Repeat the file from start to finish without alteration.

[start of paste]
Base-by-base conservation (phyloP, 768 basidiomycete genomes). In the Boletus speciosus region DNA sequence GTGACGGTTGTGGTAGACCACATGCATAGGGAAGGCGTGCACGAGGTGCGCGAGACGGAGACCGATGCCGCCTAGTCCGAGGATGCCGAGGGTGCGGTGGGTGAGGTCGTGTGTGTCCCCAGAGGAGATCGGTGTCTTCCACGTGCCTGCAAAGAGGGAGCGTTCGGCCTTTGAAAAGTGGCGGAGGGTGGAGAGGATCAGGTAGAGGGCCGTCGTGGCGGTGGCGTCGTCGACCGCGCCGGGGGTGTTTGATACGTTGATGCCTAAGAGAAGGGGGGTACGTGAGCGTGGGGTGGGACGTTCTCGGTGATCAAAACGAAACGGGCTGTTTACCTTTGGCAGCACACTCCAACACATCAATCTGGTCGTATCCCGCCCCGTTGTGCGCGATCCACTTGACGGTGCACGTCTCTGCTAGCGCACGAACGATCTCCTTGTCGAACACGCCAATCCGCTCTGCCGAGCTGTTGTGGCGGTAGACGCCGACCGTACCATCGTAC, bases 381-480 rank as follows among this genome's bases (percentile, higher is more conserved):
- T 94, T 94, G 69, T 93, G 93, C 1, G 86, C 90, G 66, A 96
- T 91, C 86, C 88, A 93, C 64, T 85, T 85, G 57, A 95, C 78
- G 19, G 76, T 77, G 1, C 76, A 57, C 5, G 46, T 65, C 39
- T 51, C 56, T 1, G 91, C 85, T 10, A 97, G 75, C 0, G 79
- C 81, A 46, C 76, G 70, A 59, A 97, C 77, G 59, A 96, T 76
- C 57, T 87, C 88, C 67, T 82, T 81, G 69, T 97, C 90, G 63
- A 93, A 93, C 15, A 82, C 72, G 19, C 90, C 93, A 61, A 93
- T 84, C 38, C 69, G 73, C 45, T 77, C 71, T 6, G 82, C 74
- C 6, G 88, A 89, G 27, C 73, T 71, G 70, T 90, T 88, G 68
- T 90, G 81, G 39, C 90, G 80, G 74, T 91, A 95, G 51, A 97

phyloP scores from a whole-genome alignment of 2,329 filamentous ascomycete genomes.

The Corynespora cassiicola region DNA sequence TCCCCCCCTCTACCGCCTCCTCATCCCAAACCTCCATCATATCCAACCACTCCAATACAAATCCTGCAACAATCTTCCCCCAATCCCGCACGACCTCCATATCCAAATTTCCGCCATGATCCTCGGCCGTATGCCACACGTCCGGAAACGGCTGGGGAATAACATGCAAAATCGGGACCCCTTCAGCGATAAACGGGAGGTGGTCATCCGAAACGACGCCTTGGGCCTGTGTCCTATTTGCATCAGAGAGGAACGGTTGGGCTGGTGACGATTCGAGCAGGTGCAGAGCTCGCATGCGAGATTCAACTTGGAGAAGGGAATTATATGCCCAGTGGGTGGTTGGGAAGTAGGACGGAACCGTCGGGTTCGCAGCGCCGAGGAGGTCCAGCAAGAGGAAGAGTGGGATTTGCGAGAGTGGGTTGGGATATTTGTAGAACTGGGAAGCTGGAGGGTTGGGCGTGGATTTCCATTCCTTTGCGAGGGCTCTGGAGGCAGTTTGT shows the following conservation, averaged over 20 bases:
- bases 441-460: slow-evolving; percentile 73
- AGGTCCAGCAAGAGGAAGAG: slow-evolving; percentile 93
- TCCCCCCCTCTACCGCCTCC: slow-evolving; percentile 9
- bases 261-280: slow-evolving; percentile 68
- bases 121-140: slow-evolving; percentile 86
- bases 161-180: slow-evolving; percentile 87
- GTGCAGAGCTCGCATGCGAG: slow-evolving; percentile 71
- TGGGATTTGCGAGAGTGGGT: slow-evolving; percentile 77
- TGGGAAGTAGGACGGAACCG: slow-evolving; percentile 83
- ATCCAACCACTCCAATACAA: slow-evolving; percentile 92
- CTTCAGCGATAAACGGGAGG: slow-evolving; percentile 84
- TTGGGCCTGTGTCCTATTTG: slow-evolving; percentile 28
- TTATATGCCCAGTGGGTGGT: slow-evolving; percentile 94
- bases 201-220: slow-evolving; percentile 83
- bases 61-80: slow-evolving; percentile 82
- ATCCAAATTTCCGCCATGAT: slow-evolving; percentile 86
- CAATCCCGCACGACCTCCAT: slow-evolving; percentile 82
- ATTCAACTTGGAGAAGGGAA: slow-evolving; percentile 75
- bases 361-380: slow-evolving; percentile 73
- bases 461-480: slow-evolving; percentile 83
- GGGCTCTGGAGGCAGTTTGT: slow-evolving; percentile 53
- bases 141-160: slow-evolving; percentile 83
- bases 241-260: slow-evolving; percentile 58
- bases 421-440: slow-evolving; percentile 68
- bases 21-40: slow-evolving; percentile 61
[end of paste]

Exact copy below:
Base-by-base conservation (phyloP, 768 basidiomycete genomes). In the Boletus speciosus region DNA sequence GTGACGGTTGTGGTAGACCACATGCATAGGGAAGGCGTGCACGAGGTGCGCGAGACGGAGACCGATGCCGCCTAGTCCGAGGATGCCGAGGGTGCGGTGGGTGAGGTCGTGTGTGTCCCCAGAGGAGATCGGTGTCTTCCACGTGCCTGCAAAGAGGGAGCGTTCGGCCTTTGAAAAGTGGCGGAGGGTGGAGAGGATCAGGTAGAGGGCCGTCGTGGCGGTGGCGTCGTCGACCGCGCCGGGGGTGTTTGATACGTTGATGCCTAAGAGAAGGGGGGTACGTGAGCGTGGGGTGGGACGTTCTCGGTGATCAAAACGAAACGGGCTGTTTACCTTTGGCAGCACACTCCAACACATCAATCTGGTCGTATCCCGCCCCGTTGTGCGCGATCCACTTGACGGTGCACGTCTCTGCTAGCGCACGAACGATCTCCTTGTCGAACACGCCAATCCGCTCTGCCGAGCTGTTGTGGCGGTAGACGCCGACCGTACCATCGTAC, bases 381-480 rank as follows among this genome's bases (percentile, higher is more conserved):
- T 94, T 94, G 69, T 93, G 93, C 1, G 86, C 90, G 66, A 96
- T 91, C 86, C 88, A 93, C 64, T 85, T 85, G 57, A 95, C 78
- G 19, G 76, T 77, G 1, C 76, A 57, C 5, G 46, T 65, C 39
- T 51, C 56, T 1, G 91, C 85, T 10, A 97, G 75, C 0, G 79
- C 81, A 46, C 76, G 70, A 59, A 97, C 77, G 59, A 96, T 76
- C 57, T 87, C 88, C 67, T 82, T 81, G 69, T 97, C 90, G 63
- A 93, A 93, C 15, A 82, C 72, G 19, C 90, C 93, A 61, A 93
- T 84, C 38, C 69, G 73, C 45, T 77, C 71, T 6, G 82, C 74
- C 6, G 88, A 89, G 27, C 73, T 71, G 70, T 90, T 88, G 68
- T 90, G 81, G 39, C 90, G 80, G 74, T 91, A 95, G 51, A 97

phyloP scores from a whole-genome alignment of 2,329 filamentous ascomycete genomes.

The Corynespora cassiicola region DNA sequence TCCCCCCCTCTACCGCCTCCTCATCCCAAACCTCCATCATATCCAACCACTCCAATACAAATCCTGCAACAATCTTCCCCCAATCCCGCACGACCTCCATATCCAAATTTCCGCCATGATCCTCGGCCGTATGCCACACGTCCGGAAACGGCTGGGGAATAACATGCAAAATCGGGACCCCTTCAGCGATAAACGGGAGGTGGTCATCCGAAACGACGCCTTGGGCCTGTGTCCTATTTGCATCAGAGAGGAACGGTTGGGCTGGTGACGATTCGAGCAGGTGCAGAGCTCGCATGCGAGATTCAACTTGGAGAAGGGAATTATATGCCCAGTGGGTGGTTGGGAAGTAGGACGGAACCGTCGGGTTCGCAGCGCCGAGGAGGTCCAGCAAGAGGAAGAGTGGGATTTGCGAGAGTGGGTTGGGATATTTGTAGAACTGGGAAGCTGGAGGGTTGGGCGTGGATTTCCATTCCTTTGCGAGGGCTCTGGAGGCAGTTTGT shows the following conservation, averaged over 20 bases:
- bases 441-460: slow-evolving; percentile 73
- AGGTCCAGCAAGAGGAAGAG: slow-evolving; percentile 93
- TCCCCCCCTCTACCGCCTCC: slow-evolving; percentile 9
- bases 261-280: slow-evolving; percentile 68
- bases 121-140: slow-evolving; percentile 86
- bases 161-180: slow-evolving; percentile 87
- GTGCAGAGCTCGCATGCGAG: slow-evolving; percentile 71
- TGGGATTTGCGAGAGTGGGT: slow-evolving; percentile 77
- TGGGAAGTAGGACGGAACCG: slow-evolving; percentile 83
- ATCCAACCACTCCAATACAA: slow-evolving; percentile 92
- CTTCAGCGATAAACGGGAGG: slow-evolving; percentile 84
- TTGGGCCTGTGTCCTATTTG: slow-evolving; percentile 28
- TTATATGCCCAGTGGGTGGT: slow-evolving; percentile 94
- bases 201-220: slow-evolving; percentile 83
- bases 61-80: slow-evolving; percentile 82
- ATCCAAATTTCCGCCATGAT: slow-evolving; percentile 86
- CAATCCCGCACGACCTCCAT: slow-evolving; percentile 82
- ATTCAACTTGGAGAAGGGAA: slow-evolving; percentile 75
- bases 361-380: slow-evolving; percentile 73
- bases 461-480: slow-evolving; percentile 83
- GGGCTCTGGAGGCAGTTTGT: slow-evolving; percentile 53
- bases 141-160: slow-evolving; percentile 83
- bases 241-260: slow-evolving; percentile 58
- bases 421-440: slow-evolving; percentile 68
- bases 21-40: slow-evolving; percentile 61